Prebiotics are dietary supplements designed to regulate the composition of gut microbiota, which can benefit people’s health. Galactooligosaccharides (GOS), oligofructose (a subgroup of inulin), and fructooligosaccharides (FOS) are examples of prebiotics.
Before delivery, an infant’s gastrointestinal tract is sterile, but after birth, microorganisms rapidly colonize the baby’s digestive tract, which is part of adapting to extrauterine life. This early colonization plays a crucial role in the development of the innate and adaptive immune system.
An infant’s gastrointestinal microbiota—a community of symbiotic and pathogenic microorganisms including bacteria, fungi, and viruses—is an important constituent of the gut defense barrier and an obvious target in the development of functional foods.
A new trend focuses on producing foods, including infant formulas, that stimulate the growth or activity of beneficial microorganisms in the gastrointestinal tract. Now, several different nutrition companies manufacture infant formulas supplemented with prebiotics.
A Research Study
A group of Belgian researchers carried out a study titled “Physiological and Bifidogenic Effects of Prebiotic Supplements in Infant Formulae” in order to compare the effect of prebiotics in different infant formulas. The study was published in the Journal of Pediatric Gastroenterology and Nutrition.
The participants were randomly distributed into five different feeding groups: one breastfed control group and four groups that received a specific prebiotic-supplemented infant formula specially prepared for the trial.
The first group received a standard formula with 0.4g/dl of prebiotics. The second group received a standard formula with 0.8 g/dl of prebiotics. The third group received a standard formula that contained a 9:1 ratio of GOS and FOS. The fourth group received a standard formula without additives.
On average, the four infant-formula groups each had twenty children, and the breastfed control group had twenty-nine children. No serious adverse events occurred throughout the study, but some infants were withdrawn from the study due to some gastrointestinal symptoms, such as reflux or even hunger.
The initial objectives were to check the tolerance of each formula mixture, obtain physiological parameters, and collect data on fecal microbiota.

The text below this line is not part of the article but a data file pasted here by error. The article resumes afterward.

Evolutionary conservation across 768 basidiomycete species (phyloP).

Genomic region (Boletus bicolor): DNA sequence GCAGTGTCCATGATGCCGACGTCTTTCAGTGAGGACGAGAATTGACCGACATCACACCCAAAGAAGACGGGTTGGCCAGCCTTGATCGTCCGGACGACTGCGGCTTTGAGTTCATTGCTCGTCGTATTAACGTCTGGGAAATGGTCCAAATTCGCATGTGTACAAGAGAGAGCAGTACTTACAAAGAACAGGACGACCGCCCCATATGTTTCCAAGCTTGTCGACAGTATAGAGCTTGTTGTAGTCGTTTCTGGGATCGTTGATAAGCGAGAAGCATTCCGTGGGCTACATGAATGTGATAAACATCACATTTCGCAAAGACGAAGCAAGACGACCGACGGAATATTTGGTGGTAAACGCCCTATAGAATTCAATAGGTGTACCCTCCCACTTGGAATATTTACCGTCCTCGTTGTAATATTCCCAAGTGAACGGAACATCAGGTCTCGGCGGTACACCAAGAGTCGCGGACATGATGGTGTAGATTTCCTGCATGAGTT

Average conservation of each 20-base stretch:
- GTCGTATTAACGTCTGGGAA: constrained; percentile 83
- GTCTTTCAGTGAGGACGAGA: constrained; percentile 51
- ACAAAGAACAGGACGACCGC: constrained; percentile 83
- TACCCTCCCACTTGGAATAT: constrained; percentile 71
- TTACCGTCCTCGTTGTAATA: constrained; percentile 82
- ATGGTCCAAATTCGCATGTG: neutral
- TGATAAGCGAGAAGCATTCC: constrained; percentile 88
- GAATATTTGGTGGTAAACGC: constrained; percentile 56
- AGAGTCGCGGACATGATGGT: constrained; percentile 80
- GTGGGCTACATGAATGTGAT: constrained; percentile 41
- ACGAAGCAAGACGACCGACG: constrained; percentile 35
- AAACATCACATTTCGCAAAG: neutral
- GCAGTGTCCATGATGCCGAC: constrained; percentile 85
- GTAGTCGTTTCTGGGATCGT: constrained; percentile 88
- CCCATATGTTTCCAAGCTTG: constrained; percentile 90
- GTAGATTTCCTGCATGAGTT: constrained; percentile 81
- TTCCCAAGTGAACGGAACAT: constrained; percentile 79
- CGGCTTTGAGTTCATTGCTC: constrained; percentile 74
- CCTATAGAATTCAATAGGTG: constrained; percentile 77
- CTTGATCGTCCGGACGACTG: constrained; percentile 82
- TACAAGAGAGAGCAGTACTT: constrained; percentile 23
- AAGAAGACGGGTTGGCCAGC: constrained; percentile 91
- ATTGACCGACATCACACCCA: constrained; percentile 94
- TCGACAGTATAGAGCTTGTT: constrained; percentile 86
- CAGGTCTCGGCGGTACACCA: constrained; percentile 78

The parents kept a diary in which they recorded some important data about formula intake, stool characteristics, crying behavior, the occurrence of regurgitation or vomiting. Stool samples were collected on the third, fourteenth, and twenty-eighth days.
While the formula was well tolerated, it did not satisfy the children’s appetite. However, this did not affect the continuation of the study.
There was no excessive crying, regurgitation, or vomiting in any of the different groups. There were also no growth failures in any of the groups. In all of the prebiotic groups, the stool consistency improved without any signs of dehydration.
Furthermore, the tests carried out on the stool from the different groups showed that there was an adequate development of beneficial bacteria in the gut, especially in those children who received a higher dose of prebiotics in combination with the standard formula.
In conclusion, the addition of prebiotics to standard formula was well tolerated and led to normal thriving. Formula enrichment with 0.8 g/dL of prebiotics led to softer stools, with a fecal consistency closer to those of breastfed infants. This bifidogenic effect mirrors only one of the many advantages of breast milk, which remains the best food for infants. Parents who plan to include infant formulas with prebiotics in their child’s diet should visit a pediatrician before making a decision.
Veereman-Wauters, G., S. Staelens, H. Van de Broek, K. Plaskie, F. Wesling, L. C. Roger, A. L. McCartney, and P. Assam. “Physiological and Bifidogenic Effects of Prebiotic Supplements in Infant Formulae.” Journal of Pediatric Gastroenterology and Nutrition 52, no. 6 (2011): 763–771. Retrieved from https://journals.lww.com/jpgn